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Tibors wrote:
andyb wrote:
This is not a muslim bashing excercise
This proposal came forth as a result of an extremist right wing party asking for a ban on burkas specifically. Since you can't do that, (Freedom of religion, anti-discrimination, etc.) they came up with this public safety excuse.
Just because because the populist left wingers afraid to scare of voters and adress this issue, doesn't mean, that it was done as a bashing attempt on culture. Try walking to a bank wearing a skimask and see what happens... Burkha is even worse.
Tibors wrote:
Let us wait for the first cold winter after this gets into effect to see what the reaction of the public is going to be when they start giving fines to people covering their face with a woollen shawl.
Strawman. Won't happen.
nici wrote:
Yes.. Let's ban skirts too! and baggy pants. and pockets! My god... the things you can hide in those!! :shock: Let's Ban Life!, what a great slogan. Life is risky and unpredictable, so it must be EVIL! EVIL i tell you! EeEEeeeEeEviiill....(in a ghostly, spooky kind of voice)

For all i care people can dress in anything they like, be it a pair of speedos and a hairy chest or a fookin' big carrot with acne.
Funny, not. They are banning a disguise. People in Europe have the right to feel safe. They come to our countries to live with our social welfare, so is it too much to ask, that they integrate, just a little bit and show their faces to other people. It's really not much to ask.. It should surpasses muslims right to wear a sack. If those muslims really want to wear burkhas, they can go do it where they came from, this is still (not for long) our continent and our culture is precious too. They should show some respect to us and our culture aswell and show their faces to people they are dealing with. We welcomed them with open arms, maybe it's time to show some ability to adjust? Or is it just the native europeans job to accept everything, and not expect muslims to compromise?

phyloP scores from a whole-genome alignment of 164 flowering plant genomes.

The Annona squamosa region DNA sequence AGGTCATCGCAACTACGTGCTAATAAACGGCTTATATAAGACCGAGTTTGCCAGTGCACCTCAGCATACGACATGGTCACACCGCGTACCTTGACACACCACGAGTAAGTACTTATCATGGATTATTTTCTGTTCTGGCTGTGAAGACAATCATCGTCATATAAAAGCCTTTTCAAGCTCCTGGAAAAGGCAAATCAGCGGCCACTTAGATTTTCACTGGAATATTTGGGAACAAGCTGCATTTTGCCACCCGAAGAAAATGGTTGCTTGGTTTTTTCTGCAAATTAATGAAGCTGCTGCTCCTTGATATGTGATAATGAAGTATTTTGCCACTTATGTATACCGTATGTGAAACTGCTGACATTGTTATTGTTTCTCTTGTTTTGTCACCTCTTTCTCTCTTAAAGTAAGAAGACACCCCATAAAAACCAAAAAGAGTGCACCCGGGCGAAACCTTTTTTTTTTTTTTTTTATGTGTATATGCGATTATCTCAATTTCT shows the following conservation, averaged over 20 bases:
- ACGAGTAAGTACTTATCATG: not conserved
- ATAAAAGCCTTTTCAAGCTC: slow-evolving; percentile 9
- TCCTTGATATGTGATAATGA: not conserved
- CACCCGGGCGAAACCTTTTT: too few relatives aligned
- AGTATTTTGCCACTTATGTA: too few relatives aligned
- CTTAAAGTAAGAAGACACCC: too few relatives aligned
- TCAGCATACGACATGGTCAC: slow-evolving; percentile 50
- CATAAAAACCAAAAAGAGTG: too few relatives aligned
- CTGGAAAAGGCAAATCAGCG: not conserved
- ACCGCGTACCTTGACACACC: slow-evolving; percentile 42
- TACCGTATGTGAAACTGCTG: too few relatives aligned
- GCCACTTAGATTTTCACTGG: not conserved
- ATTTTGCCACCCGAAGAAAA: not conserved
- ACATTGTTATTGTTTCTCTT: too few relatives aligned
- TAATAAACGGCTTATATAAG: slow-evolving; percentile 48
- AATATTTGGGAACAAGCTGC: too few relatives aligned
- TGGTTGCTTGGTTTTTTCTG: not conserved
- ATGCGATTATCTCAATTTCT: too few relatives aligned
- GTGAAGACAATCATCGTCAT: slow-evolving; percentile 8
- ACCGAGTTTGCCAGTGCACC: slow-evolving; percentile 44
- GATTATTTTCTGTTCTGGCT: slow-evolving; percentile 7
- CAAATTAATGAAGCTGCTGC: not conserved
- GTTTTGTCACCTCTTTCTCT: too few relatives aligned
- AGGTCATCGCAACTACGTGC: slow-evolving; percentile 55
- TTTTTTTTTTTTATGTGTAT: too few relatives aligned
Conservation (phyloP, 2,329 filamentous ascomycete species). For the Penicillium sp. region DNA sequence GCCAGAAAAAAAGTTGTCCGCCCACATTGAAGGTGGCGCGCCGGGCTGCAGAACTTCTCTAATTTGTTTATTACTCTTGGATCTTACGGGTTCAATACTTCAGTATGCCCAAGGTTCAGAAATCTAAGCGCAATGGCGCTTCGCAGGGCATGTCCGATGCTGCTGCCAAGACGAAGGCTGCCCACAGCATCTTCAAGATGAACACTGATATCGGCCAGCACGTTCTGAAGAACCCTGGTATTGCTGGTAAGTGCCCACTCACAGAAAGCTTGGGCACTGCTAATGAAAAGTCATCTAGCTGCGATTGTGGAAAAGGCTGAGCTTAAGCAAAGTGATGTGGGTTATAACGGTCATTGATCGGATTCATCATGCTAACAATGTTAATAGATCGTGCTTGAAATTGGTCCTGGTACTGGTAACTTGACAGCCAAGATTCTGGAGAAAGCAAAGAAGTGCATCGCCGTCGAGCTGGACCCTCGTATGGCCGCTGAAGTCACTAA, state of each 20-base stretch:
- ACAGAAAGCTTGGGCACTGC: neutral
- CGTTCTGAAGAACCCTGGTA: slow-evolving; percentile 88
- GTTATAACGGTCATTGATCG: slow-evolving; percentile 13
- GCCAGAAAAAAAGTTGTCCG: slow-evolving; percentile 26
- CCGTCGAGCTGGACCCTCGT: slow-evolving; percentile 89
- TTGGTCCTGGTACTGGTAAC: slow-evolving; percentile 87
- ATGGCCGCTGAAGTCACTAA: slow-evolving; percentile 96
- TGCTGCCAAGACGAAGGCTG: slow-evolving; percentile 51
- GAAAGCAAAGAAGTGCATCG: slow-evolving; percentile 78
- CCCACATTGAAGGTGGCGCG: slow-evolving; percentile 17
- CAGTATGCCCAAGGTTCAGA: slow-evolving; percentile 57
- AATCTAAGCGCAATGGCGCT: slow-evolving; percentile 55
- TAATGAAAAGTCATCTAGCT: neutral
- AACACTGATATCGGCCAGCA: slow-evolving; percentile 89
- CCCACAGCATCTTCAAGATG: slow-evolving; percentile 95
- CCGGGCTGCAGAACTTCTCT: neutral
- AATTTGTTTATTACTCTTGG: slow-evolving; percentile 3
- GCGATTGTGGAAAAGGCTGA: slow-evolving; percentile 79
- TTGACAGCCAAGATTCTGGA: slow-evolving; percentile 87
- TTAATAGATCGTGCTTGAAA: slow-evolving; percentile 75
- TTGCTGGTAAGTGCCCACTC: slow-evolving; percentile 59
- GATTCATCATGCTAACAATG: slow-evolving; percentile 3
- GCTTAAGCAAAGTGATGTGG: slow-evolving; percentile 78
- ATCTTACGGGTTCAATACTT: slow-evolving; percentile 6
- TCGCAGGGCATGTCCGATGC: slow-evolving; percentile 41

On the other hand burkha is a handy outfit, if a daughter accidentally falls in love with a kafir, it's easy to protect honor of the family and beat the girl with steal pipes, you can even beat hit her face, since noone would even see the marks.

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PostPosted: Sat Nov 18, 2006 11:48 am 
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Here's how bad this political correctness thing is in some places in the USA....on a drivers license, used for identification purposes, Muslim women are allowed to wear a veil, which of course makes the license useless for identification.

But's that's ok, right? Because it's a Muslim custom....... :x

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PostPosted: Sat Nov 18, 2006 3:39 pm 
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Huh? What is the purpose of this proposed law? How does banning a category of clothing promote security? How does it promote tolerance? This makes no sense to me...